By now the main harness is in the car and the wires for the headlights have been threaded through to their respective locations. The current goal is to get one step accomplished each day I am able to look at the project. Any day the bookstore is open for business is not a day I can really work on the car; it’s hard to put into words the physical and emotional demands of opening a business to the public during a pandemic take a toll. Like a lot of small business owners, I have been in a tornado of action and effort since early March, trying to keep things afloat. Rewiring Kafka and spending time with Jock and Hilda turns out to be the most therapeutic activity possible right now.
In a land of purely chaotic and theoretical questions from an illness that is wreaking havoc on public health, discourse and relationships, having a complete physical, three-dimensional project, with measurable accomplishments is a breath of fresh air. We have been discussing this project for quite some time. One possibility we considered and debated was converting Kafka to an electric vehicle when the rewiring came to fruition. He is a small, lightweight vehicle, and with advances in battery technology, it seemed a good time to have that discussion. There are actually conversion kits already available for classic VW’s to convert to electricity. We scoped them out, drew some plans and diagrams, and did some initial pricing for parts and supplies. The estimated price tag came to about $10,000, not including time and Jock’s beer budget.
“The math doesn’t work out,” I noted when we got that number.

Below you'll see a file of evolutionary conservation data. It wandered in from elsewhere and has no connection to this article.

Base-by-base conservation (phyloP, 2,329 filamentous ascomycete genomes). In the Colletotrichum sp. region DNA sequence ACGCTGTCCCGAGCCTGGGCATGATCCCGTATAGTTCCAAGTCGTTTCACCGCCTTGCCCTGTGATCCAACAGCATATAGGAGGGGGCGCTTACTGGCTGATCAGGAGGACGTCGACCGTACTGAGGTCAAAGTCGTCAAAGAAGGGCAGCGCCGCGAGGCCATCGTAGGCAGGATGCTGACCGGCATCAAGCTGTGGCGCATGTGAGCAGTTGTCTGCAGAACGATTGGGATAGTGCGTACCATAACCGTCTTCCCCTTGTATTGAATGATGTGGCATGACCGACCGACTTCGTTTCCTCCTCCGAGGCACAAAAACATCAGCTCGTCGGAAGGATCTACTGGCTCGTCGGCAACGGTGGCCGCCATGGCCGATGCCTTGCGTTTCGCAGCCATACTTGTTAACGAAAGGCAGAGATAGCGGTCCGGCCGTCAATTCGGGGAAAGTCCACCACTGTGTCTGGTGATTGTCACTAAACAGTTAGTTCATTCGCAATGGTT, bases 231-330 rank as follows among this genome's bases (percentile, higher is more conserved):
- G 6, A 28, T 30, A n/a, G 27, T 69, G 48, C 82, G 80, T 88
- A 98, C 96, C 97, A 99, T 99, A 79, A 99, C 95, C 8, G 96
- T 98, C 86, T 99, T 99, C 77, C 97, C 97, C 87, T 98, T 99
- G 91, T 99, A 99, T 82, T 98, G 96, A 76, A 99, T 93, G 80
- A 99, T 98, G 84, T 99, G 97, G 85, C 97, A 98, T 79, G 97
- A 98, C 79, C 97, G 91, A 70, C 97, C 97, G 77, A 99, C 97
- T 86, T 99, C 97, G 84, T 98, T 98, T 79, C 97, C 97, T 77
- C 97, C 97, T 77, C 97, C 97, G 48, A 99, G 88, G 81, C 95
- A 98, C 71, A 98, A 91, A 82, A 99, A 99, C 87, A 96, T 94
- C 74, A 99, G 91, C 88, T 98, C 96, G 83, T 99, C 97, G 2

“How do you mean?” Jock asked.
“I spend about $100 a year on gas. I’m not likely to live long enough to recoup the expense.”
“No, this project has to happen because of emotional investment and commitment, not from a financial motivation,” Jock responded.
“OK, sweetheart, I hear you, and I love the environment, but rewiring Kafka as is comes to about $300. Do we have an extra $9,600 lying around right now? I’m not trying to be rude because I fully acknowledge that my old gas engine is not great for the environment, but compared to many Americans, my driving is pretty limited: I tootle from here to the river, and the farthest I typically drive in a week is to the Harris Teeter on Oleander.”
Really, past 23rd Street, I start to get vaguely lost and confused.
“I’m not arguing with you, I’m just saying the price tag won’t be the motivator.”
Jock is convinced his next pickup truck will be an electric vehicle; it might be a conversion of the one he currently owns. $10,000 is certainly less than the cost of a new electric vehicle right now.
This has been of the crux of the argument surrounding fossil-fuel consumption in vehicles for years: The economics for the average consumer have not been realistic. Biofuel was more expensive than regular gas until they came on par with each other, or biofuel became cheaper. It wasn’t going to take off in a meaningful way.
The distance that a Tesla can travel on a charge and the availability of charging ports is vastly different than what was available 15 years ago. Many Americans drive great distances either for work, family or vacations, and weigh the distance they can travel on a vehicle charge when considering a purchase. For us, the questions revolve around a trip to southern Ontario from North Carolina; Jock drives there on average twice a year (not this year; the border is closed due to COVID).
While we are trying to navigate the entirely uncertain and confusing terrain of our brave new world, it is oddly comforting that the frustration of Volkswagen repair has turned out to be a dependable and safe space to park my brain and emotions. But I could not be more grateful.